Will the real Callisthenes please stand up?

Two books, two authors, a single character: The historical figure of Callisthenes can be played around with in some interesting ways.

Some context.

Alexander the Great, on his conquest of Asia Minor and large chunks of the Levant, Egypt, and so on, took with him a huge retinue, consisting of friends, historians, slaves, and all the various types one such conqueror would be expected to take.

Our investigation today is into the difference between Callisthenes (a historian who traveled with Alexander on campaign) as he is portrayed in Mary Renault’s The Persian Boy and Nikos Kazantzakis’ version of Alexander the Great.

The books are quite different in multiple ways, obviously, although both focus on Alexander’s campaign. The Persian Boy is written from the perspective of Bagoas, the lover of King Darius and eventually Alexander.

Kazantzakis’ book is a child’s story, almost: a very basic retelling of the simple facts of history, through the eyes of a Macedonian grunt named Stephan. A fictional character. It’s suitable for children, but there’s a tinge of the typical Kazantzakis in there for those of us looking for something deeper. (“Freedom!”)

Historically, Callisthenes was Aristotle’s great-nephew. Alexander having been taught by Aristotle, he was encouraged to take the man along on campaign. But as Alexander journeyed further east, and became increasingly Persian in his habits (forcing subordinates to perform the traditional Persian prostration in his presence) Callisthenes began to resent him, and call for a return to typical Hellenistic behaviour, and teaching the younger soldiers on campaign how things were ‘really done’ in Greece, and so on; styling himself a second Socrates and basically corrupting the youth. Alexander had him arrested after a young soldier implicated him in an assassination plot. He either died in prison or was crucified depending on the source material. So much for him in reality. In fiction, Callisthenes expands; he becomes something much more interesting.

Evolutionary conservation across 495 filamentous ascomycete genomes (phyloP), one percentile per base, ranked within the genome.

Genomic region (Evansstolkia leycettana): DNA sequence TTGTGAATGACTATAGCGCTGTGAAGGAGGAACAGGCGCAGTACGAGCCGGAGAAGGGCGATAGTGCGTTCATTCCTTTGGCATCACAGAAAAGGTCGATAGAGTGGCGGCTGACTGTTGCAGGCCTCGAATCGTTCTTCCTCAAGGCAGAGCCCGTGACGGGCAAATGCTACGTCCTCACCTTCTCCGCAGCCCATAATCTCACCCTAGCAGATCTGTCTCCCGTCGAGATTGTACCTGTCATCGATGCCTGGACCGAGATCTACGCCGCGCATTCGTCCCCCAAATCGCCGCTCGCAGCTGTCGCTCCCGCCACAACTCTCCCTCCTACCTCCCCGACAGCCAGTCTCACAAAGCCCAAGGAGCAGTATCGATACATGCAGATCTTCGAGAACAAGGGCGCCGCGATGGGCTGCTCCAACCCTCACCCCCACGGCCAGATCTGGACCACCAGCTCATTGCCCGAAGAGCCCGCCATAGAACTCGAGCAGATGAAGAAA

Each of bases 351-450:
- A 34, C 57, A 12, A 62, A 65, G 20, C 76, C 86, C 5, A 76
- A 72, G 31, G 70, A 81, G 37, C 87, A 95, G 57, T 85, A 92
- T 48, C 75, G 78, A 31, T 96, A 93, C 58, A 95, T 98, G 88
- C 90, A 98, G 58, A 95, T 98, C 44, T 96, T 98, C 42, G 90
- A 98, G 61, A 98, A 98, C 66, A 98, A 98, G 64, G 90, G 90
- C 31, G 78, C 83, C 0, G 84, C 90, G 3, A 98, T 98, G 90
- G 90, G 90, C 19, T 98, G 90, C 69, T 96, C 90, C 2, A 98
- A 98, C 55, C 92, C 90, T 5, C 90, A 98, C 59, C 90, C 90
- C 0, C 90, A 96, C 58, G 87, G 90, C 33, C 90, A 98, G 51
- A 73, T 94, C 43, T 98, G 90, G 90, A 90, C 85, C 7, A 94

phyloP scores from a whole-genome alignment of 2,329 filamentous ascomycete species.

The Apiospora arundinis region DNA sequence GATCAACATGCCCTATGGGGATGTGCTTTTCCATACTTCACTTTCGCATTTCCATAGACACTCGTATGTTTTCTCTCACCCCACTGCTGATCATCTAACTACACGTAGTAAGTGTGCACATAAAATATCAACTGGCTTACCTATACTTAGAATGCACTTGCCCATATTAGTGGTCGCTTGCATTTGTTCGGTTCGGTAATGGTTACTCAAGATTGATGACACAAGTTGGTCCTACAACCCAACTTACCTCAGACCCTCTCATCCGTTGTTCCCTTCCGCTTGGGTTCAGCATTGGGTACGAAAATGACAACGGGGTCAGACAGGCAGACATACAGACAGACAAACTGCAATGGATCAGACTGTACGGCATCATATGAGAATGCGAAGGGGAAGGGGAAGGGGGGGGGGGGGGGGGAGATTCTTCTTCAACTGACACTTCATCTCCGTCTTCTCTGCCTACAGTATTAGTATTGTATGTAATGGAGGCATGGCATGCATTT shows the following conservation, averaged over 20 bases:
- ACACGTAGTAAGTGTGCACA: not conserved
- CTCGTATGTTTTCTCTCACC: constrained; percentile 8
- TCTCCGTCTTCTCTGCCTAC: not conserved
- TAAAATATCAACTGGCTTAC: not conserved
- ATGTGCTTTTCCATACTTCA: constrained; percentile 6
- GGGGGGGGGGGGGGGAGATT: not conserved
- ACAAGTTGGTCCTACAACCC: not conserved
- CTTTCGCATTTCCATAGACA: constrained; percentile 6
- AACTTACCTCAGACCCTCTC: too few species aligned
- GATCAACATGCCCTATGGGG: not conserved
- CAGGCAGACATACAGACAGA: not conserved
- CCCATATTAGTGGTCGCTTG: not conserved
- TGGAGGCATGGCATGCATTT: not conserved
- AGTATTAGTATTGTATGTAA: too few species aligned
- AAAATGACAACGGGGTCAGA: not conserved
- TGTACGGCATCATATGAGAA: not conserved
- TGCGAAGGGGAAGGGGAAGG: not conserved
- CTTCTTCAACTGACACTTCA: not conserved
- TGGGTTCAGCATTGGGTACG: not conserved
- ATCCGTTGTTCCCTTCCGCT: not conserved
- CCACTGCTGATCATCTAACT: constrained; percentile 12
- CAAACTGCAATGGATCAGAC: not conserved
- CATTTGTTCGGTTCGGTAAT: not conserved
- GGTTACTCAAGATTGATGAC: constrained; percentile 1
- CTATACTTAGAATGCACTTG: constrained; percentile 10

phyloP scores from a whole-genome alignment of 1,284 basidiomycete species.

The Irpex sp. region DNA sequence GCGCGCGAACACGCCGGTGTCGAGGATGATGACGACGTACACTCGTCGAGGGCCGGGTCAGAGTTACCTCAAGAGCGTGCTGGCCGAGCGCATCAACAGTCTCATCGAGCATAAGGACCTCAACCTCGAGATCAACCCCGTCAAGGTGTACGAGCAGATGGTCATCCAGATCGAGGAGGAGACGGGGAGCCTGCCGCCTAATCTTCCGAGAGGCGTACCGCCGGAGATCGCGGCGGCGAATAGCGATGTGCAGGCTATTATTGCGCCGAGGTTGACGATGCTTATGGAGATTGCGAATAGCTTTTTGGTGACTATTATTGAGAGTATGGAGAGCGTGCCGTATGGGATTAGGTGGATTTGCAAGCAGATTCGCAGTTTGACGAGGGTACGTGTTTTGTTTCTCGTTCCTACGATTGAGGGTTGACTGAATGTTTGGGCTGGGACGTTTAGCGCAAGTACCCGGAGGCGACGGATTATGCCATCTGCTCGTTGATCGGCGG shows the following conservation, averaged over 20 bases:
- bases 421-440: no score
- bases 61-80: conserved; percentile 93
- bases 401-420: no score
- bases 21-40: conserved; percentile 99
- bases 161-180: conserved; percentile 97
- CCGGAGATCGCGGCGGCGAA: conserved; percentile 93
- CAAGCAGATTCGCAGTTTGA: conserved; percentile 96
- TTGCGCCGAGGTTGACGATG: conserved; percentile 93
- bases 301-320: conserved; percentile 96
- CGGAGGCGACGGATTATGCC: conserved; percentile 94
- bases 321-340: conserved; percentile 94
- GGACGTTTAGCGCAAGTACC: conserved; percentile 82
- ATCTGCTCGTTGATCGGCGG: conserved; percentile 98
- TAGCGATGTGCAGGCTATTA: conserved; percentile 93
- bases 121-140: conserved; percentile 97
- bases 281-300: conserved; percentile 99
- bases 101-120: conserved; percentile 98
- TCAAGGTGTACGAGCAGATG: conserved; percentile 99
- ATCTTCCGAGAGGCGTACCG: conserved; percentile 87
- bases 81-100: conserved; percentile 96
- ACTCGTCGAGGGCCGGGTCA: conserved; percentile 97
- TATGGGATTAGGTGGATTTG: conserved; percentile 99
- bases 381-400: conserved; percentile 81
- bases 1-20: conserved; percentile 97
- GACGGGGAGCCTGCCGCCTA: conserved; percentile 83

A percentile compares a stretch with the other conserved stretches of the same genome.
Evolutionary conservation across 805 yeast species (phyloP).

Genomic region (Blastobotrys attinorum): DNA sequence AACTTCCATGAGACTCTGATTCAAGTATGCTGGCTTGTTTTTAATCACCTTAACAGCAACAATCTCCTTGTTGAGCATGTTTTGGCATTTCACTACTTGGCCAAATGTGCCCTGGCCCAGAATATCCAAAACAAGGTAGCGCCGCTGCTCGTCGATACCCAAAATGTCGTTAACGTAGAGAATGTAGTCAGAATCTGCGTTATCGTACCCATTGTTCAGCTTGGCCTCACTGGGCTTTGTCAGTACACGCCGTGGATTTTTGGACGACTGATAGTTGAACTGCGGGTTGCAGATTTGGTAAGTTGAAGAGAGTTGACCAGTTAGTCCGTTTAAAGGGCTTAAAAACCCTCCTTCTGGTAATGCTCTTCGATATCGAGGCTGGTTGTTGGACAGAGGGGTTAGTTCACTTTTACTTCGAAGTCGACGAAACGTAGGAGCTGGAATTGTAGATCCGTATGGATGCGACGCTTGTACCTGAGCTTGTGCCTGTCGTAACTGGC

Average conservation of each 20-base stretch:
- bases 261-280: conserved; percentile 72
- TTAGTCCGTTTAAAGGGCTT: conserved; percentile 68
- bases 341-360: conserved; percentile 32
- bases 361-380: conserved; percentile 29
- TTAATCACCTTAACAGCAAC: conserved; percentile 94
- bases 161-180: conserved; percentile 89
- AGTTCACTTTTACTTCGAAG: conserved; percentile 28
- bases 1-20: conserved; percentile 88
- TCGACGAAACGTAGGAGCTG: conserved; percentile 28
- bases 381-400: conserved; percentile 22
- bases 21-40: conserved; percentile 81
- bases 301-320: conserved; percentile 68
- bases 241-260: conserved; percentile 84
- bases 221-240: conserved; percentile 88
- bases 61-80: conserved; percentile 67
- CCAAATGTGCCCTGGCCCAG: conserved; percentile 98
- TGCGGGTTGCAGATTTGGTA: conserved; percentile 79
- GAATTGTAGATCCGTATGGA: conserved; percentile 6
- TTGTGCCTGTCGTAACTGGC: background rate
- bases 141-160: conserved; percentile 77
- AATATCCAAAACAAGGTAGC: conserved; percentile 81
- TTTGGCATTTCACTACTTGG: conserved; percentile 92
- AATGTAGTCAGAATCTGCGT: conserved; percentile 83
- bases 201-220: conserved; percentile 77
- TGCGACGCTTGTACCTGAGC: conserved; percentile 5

Callisthenes appears in both aforementioned books, obviously, as a major player. And the manner in which he was portrayed interested me more than Alexander.